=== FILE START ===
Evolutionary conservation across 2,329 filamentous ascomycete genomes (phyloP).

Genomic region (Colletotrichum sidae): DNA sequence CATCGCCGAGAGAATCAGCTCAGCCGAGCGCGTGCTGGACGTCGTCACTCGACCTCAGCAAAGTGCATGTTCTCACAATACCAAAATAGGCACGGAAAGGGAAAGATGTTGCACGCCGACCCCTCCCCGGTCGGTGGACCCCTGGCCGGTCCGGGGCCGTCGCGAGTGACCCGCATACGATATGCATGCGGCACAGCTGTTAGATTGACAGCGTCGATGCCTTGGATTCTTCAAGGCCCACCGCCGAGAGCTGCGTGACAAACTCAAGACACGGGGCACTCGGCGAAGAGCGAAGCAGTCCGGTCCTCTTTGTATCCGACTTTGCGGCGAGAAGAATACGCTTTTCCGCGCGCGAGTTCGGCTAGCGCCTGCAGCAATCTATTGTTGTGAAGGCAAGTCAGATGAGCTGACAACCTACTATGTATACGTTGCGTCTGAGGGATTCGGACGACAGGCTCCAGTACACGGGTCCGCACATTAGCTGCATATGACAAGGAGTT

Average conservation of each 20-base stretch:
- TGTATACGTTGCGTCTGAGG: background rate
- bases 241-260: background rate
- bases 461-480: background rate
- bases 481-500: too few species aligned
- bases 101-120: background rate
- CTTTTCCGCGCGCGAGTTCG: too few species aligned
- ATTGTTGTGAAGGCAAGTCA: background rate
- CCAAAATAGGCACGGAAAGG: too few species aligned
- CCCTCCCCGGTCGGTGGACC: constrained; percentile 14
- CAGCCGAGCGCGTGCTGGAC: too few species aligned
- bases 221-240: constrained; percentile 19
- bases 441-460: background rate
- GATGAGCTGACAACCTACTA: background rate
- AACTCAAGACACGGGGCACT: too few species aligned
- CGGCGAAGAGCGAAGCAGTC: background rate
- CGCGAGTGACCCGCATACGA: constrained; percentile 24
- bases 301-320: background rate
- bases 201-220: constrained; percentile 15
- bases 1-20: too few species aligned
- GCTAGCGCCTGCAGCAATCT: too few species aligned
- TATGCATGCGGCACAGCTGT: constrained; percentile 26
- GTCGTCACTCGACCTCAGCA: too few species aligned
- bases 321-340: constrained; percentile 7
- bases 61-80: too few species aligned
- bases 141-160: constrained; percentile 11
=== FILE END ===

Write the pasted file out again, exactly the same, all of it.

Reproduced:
Evolutionary conservation across 2,329 filamentous ascomycete genomes (phyloP).

Genomic region (Colletotrichum sidae): DNA sequence CATCGCCGAGAGAATCAGCTCAGCCGAGCGCGTGCTGGACGTCGTCACTCGACCTCAGCAAAGTGCATGTTCTCACAATACCAAAATAGGCACGGAAAGGGAAAGATGTTGCACGCCGACCCCTCCCCGGTCGGTGGACCCCTGGCCGGTCCGGGGCCGTCGCGAGTGACCCGCATACGATATGCATGCGGCACAGCTGTTAGATTGACAGCGTCGATGCCTTGGATTCTTCAAGGCCCACCGCCGAGAGCTGCGTGACAAACTCAAGACACGGGGCACTCGGCGAAGAGCGAAGCAGTCCGGTCCTCTTTGTATCCGACTTTGCGGCGAGAAGAATACGCTTTTCCGCGCGCGAGTTCGGCTAGCGCCTGCAGCAATCTATTGTTGTGAAGGCAAGTCAGATGAGCTGACAACCTACTATGTATACGTTGCGTCTGAGGGATTCGGACGACAGGCTCCAGTACACGGGTCCGCACATTAGCTGCATATGACAAGGAGTT

Average conservation of each 20-base stretch:
- TGTATACGTTGCGTCTGAGG: background rate
- bases 241-260: background rate
- bases 461-480: background rate
- bases 481-500: too few species aligned
- bases 101-120: background rate
- CTTTTCCGCGCGCGAGTTCG: too few species aligned
- ATTGTTGTGAAGGCAAGTCA: background rate
- CCAAAATAGGCACGGAAAGG: too few species aligned
- CCCTCCCCGGTCGGTGGACC: constrained; percentile 14
- CAGCCGAGCGCGTGCTGGAC: too few species aligned
- bases 221-240: constrained; percentile 19
- bases 441-460: background rate
- GATGAGCTGACAACCTACTA: background rate
- AACTCAAGACACGGGGCACT: too few species aligned
- CGGCGAAGAGCGAAGCAGTC: background rate
- CGCGAGTGACCCGCATACGA: constrained; percentile 24
- bases 301-320: background rate
- bases 201-220: constrained; percentile 15
- bases 1-20: too few species aligned
- GCTAGCGCCTGCAGCAATCT: too few species aligned
- TATGCATGCGGCACAGCTGT: constrained; percentile 26
- GTCGTCACTCGACCTCAGCA: too few species aligned
- bases 321-340: constrained; percentile 7
- bases 61-80: too few species aligned
- bases 141-160: constrained; percentile 11